The complaint “claims that Mexico is failing to effectively enforce its environmental laws to protect forest ecosystems and water quality from the adverse environmental impacts of avocado production in Michoacán, Mexico.”
MEXICO CITY (AP) — One year after the season of the super bowl was marred by the ban on importing Mexican avocado, another supply threat has emerged: a environmental complaint that farmers are destroying forests they provide crucial habitat for monarch butterflies and other creatures.
The complaint, filed with the Commission for Environmental Cooperation, a trilateral body that is part of the Treaty between Mexico, the United States and Canada, accuses the Mexican government of not enforcing its own laws on deforestation, water conservation and land use. .
The avocado plantations are cultivated at approximately the same altitude and with the same climatic conditions as the pine and fir forests in the state of Michoacán, where the butterflies that migrate every year are concentrated.
Farmers often clear the forest to plant the avocados that will reach US consumers. Because they hibernate at higher altitudes, the butterflies are not directly affected, but the forests surrounding their mountaintop reserves are.
Julio Santoyo is part of a group of environmentalists in the town of Villa Madero, in Michoacán, where activists have suffered kidnappings and threats for years from groups of illegal loggers, who cut down trees to establish unauthorized avocado orchards. These plantations require much more water than native pines.
Santoyo indicated that he does not know who filed the complaint, but supports it.
“The complaint helps to put the problem on a horizon of greater visibility and may influence the generation of environmental standards that are required for its production,” he said. “The truth is that it is well founded. The assertions correspond to the reality that we have been denouncing and with the events that continue to occur.”
Activists in Villa Madero say they regularly see strips of forest cleared and irrigation ponds dug to water avocado saplings. At least two environmentalists have been kidnapped, threatened and beaten after complaining about deforestation.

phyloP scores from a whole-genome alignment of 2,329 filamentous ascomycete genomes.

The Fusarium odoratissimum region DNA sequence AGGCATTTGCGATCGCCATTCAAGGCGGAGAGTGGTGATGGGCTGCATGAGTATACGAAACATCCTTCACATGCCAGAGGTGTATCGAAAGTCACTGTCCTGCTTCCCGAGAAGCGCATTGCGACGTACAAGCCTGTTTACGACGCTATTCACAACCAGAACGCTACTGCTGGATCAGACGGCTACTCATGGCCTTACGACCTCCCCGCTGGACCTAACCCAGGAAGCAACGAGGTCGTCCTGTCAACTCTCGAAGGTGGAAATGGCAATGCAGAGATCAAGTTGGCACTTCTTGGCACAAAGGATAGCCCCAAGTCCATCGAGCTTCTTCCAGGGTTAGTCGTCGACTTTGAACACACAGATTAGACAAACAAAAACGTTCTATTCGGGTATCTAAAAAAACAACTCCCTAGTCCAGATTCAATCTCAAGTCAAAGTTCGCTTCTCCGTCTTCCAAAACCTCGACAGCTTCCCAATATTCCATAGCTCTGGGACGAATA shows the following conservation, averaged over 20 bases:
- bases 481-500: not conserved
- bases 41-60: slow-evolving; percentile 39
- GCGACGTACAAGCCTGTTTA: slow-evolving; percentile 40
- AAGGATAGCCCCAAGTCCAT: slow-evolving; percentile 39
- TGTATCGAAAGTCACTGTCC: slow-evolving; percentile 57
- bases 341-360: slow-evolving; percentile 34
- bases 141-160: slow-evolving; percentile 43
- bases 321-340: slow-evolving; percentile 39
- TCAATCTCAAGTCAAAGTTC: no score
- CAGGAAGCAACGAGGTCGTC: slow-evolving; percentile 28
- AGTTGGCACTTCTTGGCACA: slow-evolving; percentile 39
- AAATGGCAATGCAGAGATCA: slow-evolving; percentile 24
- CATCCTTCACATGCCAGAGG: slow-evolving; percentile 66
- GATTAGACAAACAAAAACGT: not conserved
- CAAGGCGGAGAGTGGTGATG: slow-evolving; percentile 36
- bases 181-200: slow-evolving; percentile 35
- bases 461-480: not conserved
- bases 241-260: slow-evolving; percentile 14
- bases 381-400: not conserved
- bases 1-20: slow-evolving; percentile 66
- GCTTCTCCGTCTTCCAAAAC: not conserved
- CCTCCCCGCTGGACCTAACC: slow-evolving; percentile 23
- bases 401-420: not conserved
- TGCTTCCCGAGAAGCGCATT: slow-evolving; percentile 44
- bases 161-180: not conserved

In 2021, Mexico was the deadliest country in the world for environmental and land defense activists with 54 murdered, according to a survey by the NGO Global Witness.
Avocado growers also face threats in Michoacán, where they are often subject to extortion by drug cartels.
The commission said in a statement that it did not disclose the name of the person or group that filed the complaint, presumably to avoid retaliation.
The complaint “asserts that Mexico is failing to effectively enforce its environmental laws to protect forest ecosystems and water quality from the adverse environmental impacts of avocado production in Michoacán, Mexico,” the office said.
“It points out that Mexico is not enforcing clauses of the Constitution and various federal laws focused on environmental impact assessment, forest conservation, sustainable development, water quality, climate change and environmental protection,” he added.
The letter alleges that the number of orchards certified to export the fruit quadrupled between 2010 and 2021, from 14,181 to 63,559, and that in this western state of the country there are up to 280,000 hectares (half a million acres) of avocado crops.
“This growth has been at the expense of forest land,” the complaint noted.
The Michoacán avocado growers and packers association declined to comment on the matter, but indicated that it has supported reforestation efforts.
The avocados that will be eaten during the Super Bowl have already been shipped to the United States, so this year’s supply will not be affected.
Last year, the US government briefly halted mandatory controls on Mexican avocados, which ensure the fruit does not carry diseases or pests that could harm crops in the United States, after one of its inspectors was threatened for rejecting a shipment in Michoacán. .
The inspections resumed a few days later, when both nations agreed to implement measures to guarantee the safety of the inspectors.